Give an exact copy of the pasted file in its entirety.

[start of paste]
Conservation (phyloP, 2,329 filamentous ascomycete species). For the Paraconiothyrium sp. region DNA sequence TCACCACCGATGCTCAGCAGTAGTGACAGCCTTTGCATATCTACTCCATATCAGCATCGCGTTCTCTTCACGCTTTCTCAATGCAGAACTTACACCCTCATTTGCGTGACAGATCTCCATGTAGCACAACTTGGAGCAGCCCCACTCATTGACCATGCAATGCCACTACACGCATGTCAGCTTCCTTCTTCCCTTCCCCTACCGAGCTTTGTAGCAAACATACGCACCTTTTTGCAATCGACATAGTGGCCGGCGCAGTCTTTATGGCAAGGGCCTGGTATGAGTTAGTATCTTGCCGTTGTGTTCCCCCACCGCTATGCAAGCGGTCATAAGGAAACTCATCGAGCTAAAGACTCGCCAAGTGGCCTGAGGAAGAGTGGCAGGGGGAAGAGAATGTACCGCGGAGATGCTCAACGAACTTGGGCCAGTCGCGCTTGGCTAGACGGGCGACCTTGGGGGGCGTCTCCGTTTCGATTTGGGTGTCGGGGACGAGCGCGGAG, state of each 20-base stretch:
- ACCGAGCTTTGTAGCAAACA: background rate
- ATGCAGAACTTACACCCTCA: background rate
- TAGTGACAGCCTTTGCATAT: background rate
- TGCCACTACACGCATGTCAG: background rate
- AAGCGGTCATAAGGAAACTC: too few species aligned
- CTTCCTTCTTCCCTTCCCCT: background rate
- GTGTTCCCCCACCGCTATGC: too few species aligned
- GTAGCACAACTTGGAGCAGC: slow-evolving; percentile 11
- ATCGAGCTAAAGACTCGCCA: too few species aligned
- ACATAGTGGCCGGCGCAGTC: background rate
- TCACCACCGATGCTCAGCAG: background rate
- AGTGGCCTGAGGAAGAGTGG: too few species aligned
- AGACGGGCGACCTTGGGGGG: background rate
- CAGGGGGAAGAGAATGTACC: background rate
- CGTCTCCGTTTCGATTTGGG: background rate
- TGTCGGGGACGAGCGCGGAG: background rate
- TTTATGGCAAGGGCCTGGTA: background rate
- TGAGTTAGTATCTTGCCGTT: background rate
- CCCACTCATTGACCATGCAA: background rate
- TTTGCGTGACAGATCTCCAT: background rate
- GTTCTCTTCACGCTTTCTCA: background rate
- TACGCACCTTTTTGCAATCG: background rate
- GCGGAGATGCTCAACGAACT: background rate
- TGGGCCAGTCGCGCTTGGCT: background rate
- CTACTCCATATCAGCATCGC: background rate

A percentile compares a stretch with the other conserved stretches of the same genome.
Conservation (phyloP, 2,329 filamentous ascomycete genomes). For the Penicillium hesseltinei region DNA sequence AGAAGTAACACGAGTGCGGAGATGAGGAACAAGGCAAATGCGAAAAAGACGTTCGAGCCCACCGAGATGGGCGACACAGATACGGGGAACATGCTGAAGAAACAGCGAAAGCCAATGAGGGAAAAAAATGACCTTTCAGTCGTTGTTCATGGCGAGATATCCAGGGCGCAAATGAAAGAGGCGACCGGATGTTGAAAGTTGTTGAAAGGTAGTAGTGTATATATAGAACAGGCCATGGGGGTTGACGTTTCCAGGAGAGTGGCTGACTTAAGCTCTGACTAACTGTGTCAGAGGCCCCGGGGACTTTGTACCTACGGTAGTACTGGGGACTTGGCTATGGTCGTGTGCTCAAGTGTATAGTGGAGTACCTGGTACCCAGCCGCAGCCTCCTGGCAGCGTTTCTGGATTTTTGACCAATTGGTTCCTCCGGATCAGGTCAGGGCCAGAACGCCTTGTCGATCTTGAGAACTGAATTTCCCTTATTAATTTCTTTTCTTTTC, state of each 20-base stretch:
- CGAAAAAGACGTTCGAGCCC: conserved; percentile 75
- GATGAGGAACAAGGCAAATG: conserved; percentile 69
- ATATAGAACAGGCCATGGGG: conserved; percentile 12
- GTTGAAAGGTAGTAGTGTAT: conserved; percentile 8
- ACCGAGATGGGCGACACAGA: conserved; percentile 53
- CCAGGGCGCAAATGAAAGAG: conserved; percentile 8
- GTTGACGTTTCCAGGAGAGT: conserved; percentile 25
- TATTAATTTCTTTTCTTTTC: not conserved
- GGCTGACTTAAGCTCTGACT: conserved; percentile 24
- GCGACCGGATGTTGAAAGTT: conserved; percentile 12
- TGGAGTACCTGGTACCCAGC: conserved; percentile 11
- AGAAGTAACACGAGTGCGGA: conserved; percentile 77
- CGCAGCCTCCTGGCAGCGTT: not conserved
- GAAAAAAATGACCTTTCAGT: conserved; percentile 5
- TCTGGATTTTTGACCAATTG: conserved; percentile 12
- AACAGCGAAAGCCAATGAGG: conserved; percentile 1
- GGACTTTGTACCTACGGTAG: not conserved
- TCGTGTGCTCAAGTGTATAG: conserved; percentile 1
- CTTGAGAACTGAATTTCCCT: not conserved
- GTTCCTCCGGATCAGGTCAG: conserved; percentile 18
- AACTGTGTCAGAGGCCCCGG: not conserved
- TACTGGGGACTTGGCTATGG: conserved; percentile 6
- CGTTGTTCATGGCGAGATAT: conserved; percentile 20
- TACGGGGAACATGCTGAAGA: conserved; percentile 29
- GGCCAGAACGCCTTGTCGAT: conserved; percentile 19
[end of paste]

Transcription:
Conservation (phyloP, 2,329 filamentous ascomycete species). For the Paraconiothyrium sp. region DNA sequence TCACCACCGATGCTCAGCAGTAGTGACAGCCTTTGCATATCTACTCCATATCAGCATCGCGTTCTCTTCACGCTTTCTCAATGCAGAACTTACACCCTCATTTGCGTGACAGATCTCCATGTAGCACAACTTGGAGCAGCCCCACTCATTGACCATGCAATGCCACTACACGCATGTCAGCTTCCTTCTTCCCTTCCCCTACCGAGCTTTGTAGCAAACATACGCACCTTTTTGCAATCGACATAGTGGCCGGCGCAGTCTTTATGGCAAGGGCCTGGTATGAGTTAGTATCTTGCCGTTGTGTTCCCCCACCGCTATGCAAGCGGTCATAAGGAAACTCATCGAGCTAAAGACTCGCCAAGTGGCCTGAGGAAGAGTGGCAGGGGGAAGAGAATGTACCGCGGAGATGCTCAACGAACTTGGGCCAGTCGCGCTTGGCTAGACGGGCGACCTTGGGGGGCGTCTCCGTTTCGATTTGGGTGTCGGGGACGAGCGCGGAG, state of each 20-base stretch:
- ACCGAGCTTTGTAGCAAACA: background rate
- ATGCAGAACTTACACCCTCA: background rate
- TAGTGACAGCCTTTGCATAT: background rate
- TGCCACTACACGCATGTCAG: background rate
- AAGCGGTCATAAGGAAACTC: too few species aligned
- CTTCCTTCTTCCCTTCCCCT: background rate
- GTGTTCCCCCACCGCTATGC: too few species aligned
- GTAGCACAACTTGGAGCAGC: slow-evolving; percentile 11
- ATCGAGCTAAAGACTCGCCA: too few species aligned
- ACATAGTGGCCGGCGCAGTC: background rate
- TCACCACCGATGCTCAGCAG: background rate
- AGTGGCCTGAGGAAGAGTGG: too few species aligned
- AGACGGGCGACCTTGGGGGG: background rate
- CAGGGGGAAGAGAATGTACC: background rate
- CGTCTCCGTTTCGATTTGGG: background rate
- TGTCGGGGACGAGCGCGGAG: background rate
- TTTATGGCAAGGGCCTGGTA: background rate
- TGAGTTAGTATCTTGCCGTT: background rate
- CCCACTCATTGACCATGCAA: background rate
- TTTGCGTGACAGATCTCCAT: background rate
- GTTCTCTTCACGCTTTCTCA: background rate
- TACGCACCTTTTTGCAATCG: background rate
- GCGGAGATGCTCAACGAACT: background rate
- TGGGCCAGTCGCGCTTGGCT: background rate
- CTACTCCATATCAGCATCGC: background rate

A percentile compares a stretch with the other conserved stretches of the same genome.
Conservation (phyloP, 2,329 filamentous ascomycete genomes). For the Penicillium hesseltinei region DNA sequence AGAAGTAACACGAGTGCGGAGATGAGGAACAAGGCAAATGCGAAAAAGACGTTCGAGCCCACCGAGATGGGCGACACAGATACGGGGAACATGCTGAAGAAACAGCGAAAGCCAATGAGGGAAAAAAATGACCTTTCAGTCGTTGTTCATGGCGAGATATCCAGGGCGCAAATGAAAGAGGCGACCGGATGTTGAAAGTTGTTGAAAGGTAGTAGTGTATATATAGAACAGGCCATGGGGGTTGACGTTTCCAGGAGAGTGGCTGACTTAAGCTCTGACTAACTGTGTCAGAGGCCCCGGGGACTTTGTACCTACGGTAGTACTGGGGACTTGGCTATGGTCGTGTGCTCAAGTGTATAGTGGAGTACCTGGTACCCAGCCGCAGCCTCCTGGCAGCGTTTCTGGATTTTTGACCAATTGGTTCCTCCGGATCAGGTCAGGGCCAGAACGCCTTGTCGATCTTGAGAACTGAATTTCCCTTATTAATTTCTTTTCTTTTC, state of each 20-base stretch:
- CGAAAAAGACGTTCGAGCCC: conserved; percentile 75
- GATGAGGAACAAGGCAAATG: conserved; percentile 69
- ATATAGAACAGGCCATGGGG: conserved; percentile 12
- GTTGAAAGGTAGTAGTGTAT: conserved; percentile 8
- ACCGAGATGGGCGACACAGA: conserved; percentile 53
- CCAGGGCGCAAATGAAAGAG: conserved; percentile 8
- GTTGACGTTTCCAGGAGAGT: conserved; percentile 25
- TATTAATTTCTTTTCTTTTC: not conserved
- GGCTGACTTAAGCTCTGACT: conserved; percentile 24
- GCGACCGGATGTTGAAAGTT: conserved; percentile 12
- TGGAGTACCTGGTACCCAGC: conserved; percentile 11
- AGAAGTAACACGAGTGCGGA: conserved; percentile 77
- CGCAGCCTCCTGGCAGCGTT: not conserved
- GAAAAAAATGACCTTTCAGT: conserved; percentile 5
- TCTGGATTTTTGACCAATTG: conserved; percentile 12
- AACAGCGAAAGCCAATGAGG: conserved; percentile 1
- GGACTTTGTACCTACGGTAG: not conserved
- TCGTGTGCTCAAGTGTATAG: conserved; percentile 1
- CTTGAGAACTGAATTTCCCT: not conserved
- GTTCCTCCGGATCAGGTCAG: conserved; percentile 18
- AACTGTGTCAGAGGCCCCGG: not conserved
- TACTGGGGACTTGGCTATGG: conserved; percentile 6
- CGTTGTTCATGGCGAGATAT: conserved; percentile 20
- TACGGGGAACATGCTGAAGA: conserved; percentile 29
- GGCCAGAACGCCTTGTCGAT: conserved; percentile 19